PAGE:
When it comes to defining a bucket list.. you better not be faint of heart!
Humor is one of my Favorite parts of the day.. and having come across a new friend, Marcel, .. humour is reaching a new level! The excerpt below had me gasping at the end and smiling for hours –
Here is a link noting where: https://marcelshumour.com/books/ Marcel Strigberger is a retired Toronto area lawyer and author of humour (not necessarily an oxymoron). Enjoy this excerpt entitled, “The Bucket List: Visiting an Elephant Sanctuary and Other Must-Dos” from his new book, Boomers, Zoomers, and Other Oomers: A Boomer-biased Irreverent Perspective on Aging. available on Amazon and other places in eBook and old fashioned paper version.
The Bucket List: Visiting an Elephant Sanctuary and Other Must-Dos
In my view, the two key discussions of retirement are what you will do to spend your time, and finances. Health of course is a factor too, but this might be a bit harder to control, unless you can tell your body to behave. I have tried telling my prostate, for example, that a car trip of more than a half hour without having to look for a loo is sustainable. But it doesn’t always listen.
So dealing with activities, what are some decent ways of spending your time? I suppose whatever works for you. People talk about that bucket list. For that matter why is it called a bucket list to start with? One theory is relating to execution. It goes back a couple of centuries when victims about to be hung would stand on a bucket, which they could kick away when ready. Hence also, the expression “kick the bucket.” Having read that, I prefer not to call my list “bucket.” And I’m certainly not ready to kick anything of the kind.
But when I Googled “bucket list,” I got 686 million results. That’s quite a list. I doubt anyone has on his bucket list the desire to read all these results. The sites on the first couple of pages look like lists themselves, as in “The 10 most common wishes,” or “100 activities to get you started,” or if you really believe you’ll live to age 180, “1001 things to put on your bucket list.”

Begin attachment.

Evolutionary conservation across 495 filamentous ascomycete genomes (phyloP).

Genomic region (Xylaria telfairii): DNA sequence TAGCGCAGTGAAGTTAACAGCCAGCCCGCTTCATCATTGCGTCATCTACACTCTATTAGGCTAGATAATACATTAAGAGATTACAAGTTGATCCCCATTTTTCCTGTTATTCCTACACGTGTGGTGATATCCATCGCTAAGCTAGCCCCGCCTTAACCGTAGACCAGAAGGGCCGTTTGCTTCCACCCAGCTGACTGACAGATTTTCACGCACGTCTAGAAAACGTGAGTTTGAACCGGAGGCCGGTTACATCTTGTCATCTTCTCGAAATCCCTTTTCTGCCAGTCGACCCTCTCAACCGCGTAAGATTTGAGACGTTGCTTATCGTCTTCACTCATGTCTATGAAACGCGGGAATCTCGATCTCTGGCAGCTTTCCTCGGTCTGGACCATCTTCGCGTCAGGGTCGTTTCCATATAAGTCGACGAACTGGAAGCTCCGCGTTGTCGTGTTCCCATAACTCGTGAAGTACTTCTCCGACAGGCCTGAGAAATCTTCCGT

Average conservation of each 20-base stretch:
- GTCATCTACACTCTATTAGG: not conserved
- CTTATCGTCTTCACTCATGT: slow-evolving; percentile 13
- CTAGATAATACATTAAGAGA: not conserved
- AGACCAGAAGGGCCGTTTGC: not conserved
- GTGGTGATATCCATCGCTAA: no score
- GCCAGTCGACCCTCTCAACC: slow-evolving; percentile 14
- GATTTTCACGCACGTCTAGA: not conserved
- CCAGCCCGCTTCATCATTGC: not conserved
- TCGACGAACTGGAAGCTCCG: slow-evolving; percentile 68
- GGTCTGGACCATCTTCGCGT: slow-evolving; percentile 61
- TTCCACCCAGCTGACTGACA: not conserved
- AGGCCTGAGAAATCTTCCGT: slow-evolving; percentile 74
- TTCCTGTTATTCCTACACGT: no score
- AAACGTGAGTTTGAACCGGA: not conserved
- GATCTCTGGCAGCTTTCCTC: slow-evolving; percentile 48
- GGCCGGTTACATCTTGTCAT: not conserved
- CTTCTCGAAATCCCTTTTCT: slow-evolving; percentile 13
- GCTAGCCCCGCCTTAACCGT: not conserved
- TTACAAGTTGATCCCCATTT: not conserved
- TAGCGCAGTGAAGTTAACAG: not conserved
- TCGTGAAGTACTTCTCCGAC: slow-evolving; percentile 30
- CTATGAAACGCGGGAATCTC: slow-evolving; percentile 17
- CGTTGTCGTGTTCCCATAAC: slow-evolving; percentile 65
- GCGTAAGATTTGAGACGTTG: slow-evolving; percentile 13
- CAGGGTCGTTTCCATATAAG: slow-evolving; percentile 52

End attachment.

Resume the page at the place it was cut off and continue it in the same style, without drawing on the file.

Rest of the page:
They go all over the place. Some are outright risky, like bungee jumping. Or riding in a hot-air balloon. Or riding on a mechanical bull. These should be rightly labelled “Short-list bucket list.” There should be a disclaimer saying, “Is your will up to date?” Not for me, thank you very much.
Others are weird, like visiting an elephant sanctuary. I suppose that’s a place for retired elephants. The question then is, do retired elephants have a bucket list? Maybe they do. And maybe one suggestion for retired elephants is, visit humans in a home. “Hello, Mr. Rosenberg. Elmer is here to visit you. He says he knows you from your days at the circus.” Question is, does Rosenberg also remember Elmer?
Then there are some items worth looking into that are safer, easy, and maybe even sustainable, which I never thought would be bucket-list items.
One is embracing your dark side. This one scares me a bit. When I hear dark side, some macabre thoughts come to mind; I visualize Lizzy Borden, hatchet in hand, paying a visit to her parents. Or I see Dracula the Impaler trimming some tree branches. Or even more intense, I see someone ordering a pizza with double anchovies. No, I’m not going there.
One I do like is to say something you always wanted to say but never dared to say. Easy. I’m strongly considering next time I’m in an Italian restaurant to go over to the server offering to sprinkle Parmesan cheese on people’s dishes, and telling him, “This cheese wreaks. I cannot think of a viler odour on the planet. Toss it all into a radioactive-proof container and bury it ten feet deep. And when you’re done, bring me another order of garlic bread.”
And don’t anybody say this item might also qualify as an embrace-your-dark-side item. I’m just trying to save the planet.
So as far as bucket lists go, you can select your websites from the 686 million, I’ll select mine.